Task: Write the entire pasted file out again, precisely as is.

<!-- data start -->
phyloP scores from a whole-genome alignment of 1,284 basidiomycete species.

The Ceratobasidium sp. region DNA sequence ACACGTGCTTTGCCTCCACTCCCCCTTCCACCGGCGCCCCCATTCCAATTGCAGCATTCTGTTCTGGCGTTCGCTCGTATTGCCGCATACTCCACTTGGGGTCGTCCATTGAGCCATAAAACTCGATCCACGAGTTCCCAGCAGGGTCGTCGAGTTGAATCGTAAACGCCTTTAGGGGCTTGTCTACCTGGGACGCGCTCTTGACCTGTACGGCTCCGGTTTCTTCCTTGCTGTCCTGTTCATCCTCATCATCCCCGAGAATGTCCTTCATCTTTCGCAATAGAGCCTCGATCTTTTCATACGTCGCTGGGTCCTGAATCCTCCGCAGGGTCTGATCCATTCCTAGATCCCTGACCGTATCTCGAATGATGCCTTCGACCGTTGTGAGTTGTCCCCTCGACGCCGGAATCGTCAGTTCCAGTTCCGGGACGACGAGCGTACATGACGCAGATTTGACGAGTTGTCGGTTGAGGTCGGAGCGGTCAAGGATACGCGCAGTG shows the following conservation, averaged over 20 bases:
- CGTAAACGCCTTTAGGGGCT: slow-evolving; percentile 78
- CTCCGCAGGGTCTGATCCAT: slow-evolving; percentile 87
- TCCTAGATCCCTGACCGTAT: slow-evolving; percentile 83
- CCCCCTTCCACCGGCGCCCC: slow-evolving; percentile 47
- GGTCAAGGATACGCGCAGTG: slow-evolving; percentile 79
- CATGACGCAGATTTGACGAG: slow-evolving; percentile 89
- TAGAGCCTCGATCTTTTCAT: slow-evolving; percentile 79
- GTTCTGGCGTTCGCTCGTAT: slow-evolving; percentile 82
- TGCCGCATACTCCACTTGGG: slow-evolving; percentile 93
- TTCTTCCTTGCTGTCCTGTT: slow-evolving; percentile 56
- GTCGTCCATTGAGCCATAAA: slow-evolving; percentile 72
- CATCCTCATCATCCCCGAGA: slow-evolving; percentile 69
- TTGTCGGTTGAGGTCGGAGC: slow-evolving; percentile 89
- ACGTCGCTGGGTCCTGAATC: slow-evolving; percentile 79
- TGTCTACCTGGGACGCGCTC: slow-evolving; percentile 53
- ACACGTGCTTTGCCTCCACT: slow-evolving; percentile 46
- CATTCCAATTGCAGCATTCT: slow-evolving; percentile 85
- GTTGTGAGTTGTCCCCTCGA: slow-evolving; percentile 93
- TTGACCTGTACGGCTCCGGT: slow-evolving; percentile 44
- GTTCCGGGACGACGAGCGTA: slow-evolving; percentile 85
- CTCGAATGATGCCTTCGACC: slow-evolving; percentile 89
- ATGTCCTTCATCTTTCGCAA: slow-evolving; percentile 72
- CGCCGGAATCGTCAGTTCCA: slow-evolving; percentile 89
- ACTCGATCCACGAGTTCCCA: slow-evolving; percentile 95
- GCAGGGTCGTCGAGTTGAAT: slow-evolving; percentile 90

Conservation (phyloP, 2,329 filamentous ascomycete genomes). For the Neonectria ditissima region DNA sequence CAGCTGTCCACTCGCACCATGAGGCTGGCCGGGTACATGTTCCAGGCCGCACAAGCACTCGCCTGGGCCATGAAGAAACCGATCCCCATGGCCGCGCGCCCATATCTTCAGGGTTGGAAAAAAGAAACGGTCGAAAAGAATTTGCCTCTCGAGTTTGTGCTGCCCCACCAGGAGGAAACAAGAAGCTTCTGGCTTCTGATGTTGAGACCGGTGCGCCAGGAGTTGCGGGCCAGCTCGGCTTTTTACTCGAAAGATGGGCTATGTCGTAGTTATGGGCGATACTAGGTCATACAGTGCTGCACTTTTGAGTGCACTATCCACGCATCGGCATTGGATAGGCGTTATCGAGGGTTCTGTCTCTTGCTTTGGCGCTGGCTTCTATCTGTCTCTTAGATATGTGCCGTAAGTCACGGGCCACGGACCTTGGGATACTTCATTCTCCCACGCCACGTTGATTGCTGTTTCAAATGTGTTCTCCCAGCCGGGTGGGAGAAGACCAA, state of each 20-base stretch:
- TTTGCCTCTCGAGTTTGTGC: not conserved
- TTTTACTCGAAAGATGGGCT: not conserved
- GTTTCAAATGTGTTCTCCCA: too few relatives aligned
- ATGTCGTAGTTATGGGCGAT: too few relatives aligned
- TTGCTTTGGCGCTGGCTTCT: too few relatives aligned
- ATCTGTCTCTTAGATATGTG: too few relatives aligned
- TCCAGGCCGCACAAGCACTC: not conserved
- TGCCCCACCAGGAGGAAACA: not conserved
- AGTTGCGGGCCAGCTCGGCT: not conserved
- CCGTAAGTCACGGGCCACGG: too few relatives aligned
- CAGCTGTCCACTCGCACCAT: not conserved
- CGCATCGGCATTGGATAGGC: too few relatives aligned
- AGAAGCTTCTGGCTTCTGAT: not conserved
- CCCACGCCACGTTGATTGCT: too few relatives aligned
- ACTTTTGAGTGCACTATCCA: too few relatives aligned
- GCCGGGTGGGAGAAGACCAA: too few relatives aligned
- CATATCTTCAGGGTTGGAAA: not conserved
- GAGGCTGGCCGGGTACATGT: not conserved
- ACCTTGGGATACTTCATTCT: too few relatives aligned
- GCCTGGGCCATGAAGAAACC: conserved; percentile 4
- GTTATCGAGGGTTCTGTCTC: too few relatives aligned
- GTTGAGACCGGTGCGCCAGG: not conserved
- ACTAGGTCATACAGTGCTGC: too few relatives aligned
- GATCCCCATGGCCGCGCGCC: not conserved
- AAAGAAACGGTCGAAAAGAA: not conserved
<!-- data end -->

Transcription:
phyloP scores from a whole-genome alignment of 1,284 basidiomycete species.

The Ceratobasidium sp. region DNA sequence ACACGTGCTTTGCCTCCACTCCCCCTTCCACCGGCGCCCCCATTCCAATTGCAGCATTCTGTTCTGGCGTTCGCTCGTATTGCCGCATACTCCACTTGGGGTCGTCCATTGAGCCATAAAACTCGATCCACGAGTTCCCAGCAGGGTCGTCGAGTTGAATCGTAAACGCCTTTAGGGGCTTGTCTACCTGGGACGCGCTCTTGACCTGTACGGCTCCGGTTTCTTCCTTGCTGTCCTGTTCATCCTCATCATCCCCGAGAATGTCCTTCATCTTTCGCAATAGAGCCTCGATCTTTTCATACGTCGCTGGGTCCTGAATCCTCCGCAGGGTCTGATCCATTCCTAGATCCCTGACCGTATCTCGAATGATGCCTTCGACCGTTGTGAGTTGTCCCCTCGACGCCGGAATCGTCAGTTCCAGTTCCGGGACGACGAGCGTACATGACGCAGATTTGACGAGTTGTCGGTTGAGGTCGGAGCGGTCAAGGATACGCGCAGTG shows the following conservation, averaged over 20 bases:
- CGTAAACGCCTTTAGGGGCT: slow-evolving; percentile 78
- CTCCGCAGGGTCTGATCCAT: slow-evolving; percentile 87
- TCCTAGATCCCTGACCGTAT: slow-evolving; percentile 83
- CCCCCTTCCACCGGCGCCCC: slow-evolving; percentile 47
- GGTCAAGGATACGCGCAGTG: slow-evolving; percentile 79
- CATGACGCAGATTTGACGAG: slow-evolving; percentile 89
- TAGAGCCTCGATCTTTTCAT: slow-evolving; percentile 79
- GTTCTGGCGTTCGCTCGTAT: slow-evolving; percentile 82
- TGCCGCATACTCCACTTGGG: slow-evolving; percentile 93
- TTCTTCCTTGCTGTCCTGTT: slow-evolving; percentile 56
- GTCGTCCATTGAGCCATAAA: slow-evolving; percentile 72
- CATCCTCATCATCCCCGAGA: slow-evolving; percentile 69
- TTGTCGGTTGAGGTCGGAGC: slow-evolving; percentile 89
- ACGTCGCTGGGTCCTGAATC: slow-evolving; percentile 79
- TGTCTACCTGGGACGCGCTC: slow-evolving; percentile 53
- ACACGTGCTTTGCCTCCACT: slow-evolving; percentile 46
- CATTCCAATTGCAGCATTCT: slow-evolving; percentile 85
- GTTGTGAGTTGTCCCCTCGA: slow-evolving; percentile 93
- TTGACCTGTACGGCTCCGGT: slow-evolving; percentile 44
- GTTCCGGGACGACGAGCGTA: slow-evolving; percentile 85
- CTCGAATGATGCCTTCGACC: slow-evolving; percentile 89
- ATGTCCTTCATCTTTCGCAA: slow-evolving; percentile 72
- CGCCGGAATCGTCAGTTCCA: slow-evolving; percentile 89
- ACTCGATCCACGAGTTCCCA: slow-evolving; percentile 95
- GCAGGGTCGTCGAGTTGAAT: slow-evolving; percentile 90

Conservation (phyloP, 2,329 filamentous ascomycete genomes). For the Neonectria ditissima region DNA sequence CAGCTGTCCACTCGCACCATGAGGCTGGCCGGGTACATGTTCCAGGCCGCACAAGCACTCGCCTGGGCCATGAAGAAACCGATCCCCATGGCCGCGCGCCCATATCTTCAGGGTTGGAAAAAAGAAACGGTCGAAAAGAATTTGCCTCTCGAGTTTGTGCTGCCCCACCAGGAGGAAACAAGAAGCTTCTGGCTTCTGATGTTGAGACCGGTGCGCCAGGAGTTGCGGGCCAGCTCGGCTTTTTACTCGAAAGATGGGCTATGTCGTAGTTATGGGCGATACTAGGTCATACAGTGCTGCACTTTTGAGTGCACTATCCACGCATCGGCATTGGATAGGCGTTATCGAGGGTTCTGTCTCTTGCTTTGGCGCTGGCTTCTATCTGTCTCTTAGATATGTGCCGTAAGTCACGGGCCACGGACCTTGGGATACTTCATTCTCCCACGCCACGTTGATTGCTGTTTCAAATGTGTTCTCCCAGCCGGGTGGGAGAAGACCAA, state of each 20-base stretch:
- TTTGCCTCTCGAGTTTGTGC: not conserved
- TTTTACTCGAAAGATGGGCT: not conserved
- GTTTCAAATGTGTTCTCCCA: too few relatives aligned
- ATGTCGTAGTTATGGGCGAT: too few relatives aligned
- TTGCTTTGGCGCTGGCTTCT: too few relatives aligned
- ATCTGTCTCTTAGATATGTG: too few relatives aligned
- TCCAGGCCGCACAAGCACTC: not conserved
- TGCCCCACCAGGAGGAAACA: not conserved
- AGTTGCGGGCCAGCTCGGCT: not conserved
- CCGTAAGTCACGGGCCACGG: too few relatives aligned
- CAGCTGTCCACTCGCACCAT: not conserved
- CGCATCGGCATTGGATAGGC: too few relatives aligned
- AGAAGCTTCTGGCTTCTGAT: not conserved
- CCCACGCCACGTTGATTGCT: too few relatives aligned
- ACTTTTGAGTGCACTATCCA: too few relatives aligned
- GCCGGGTGGGAGAAGACCAA: too few relatives aligned
- CATATCTTCAGGGTTGGAAA: not conserved
- GAGGCTGGCCGGGTACATGT: not conserved
- ACCTTGGGATACTTCATTCT: too few relatives aligned
- GCCTGGGCCATGAAGAAACC: conserved; percentile 4
- GTTATCGAGGGTTCTGTCTC: too few relatives aligned
- GTTGAGACCGGTGCGCCAGG: not conserved
- ACTAGGTCATACAGTGCTGC: too few relatives aligned
- GATCCCCATGGCCGCGCGCC: not conserved
- AAAGAAACGGTCGAAAAGAA: not conserved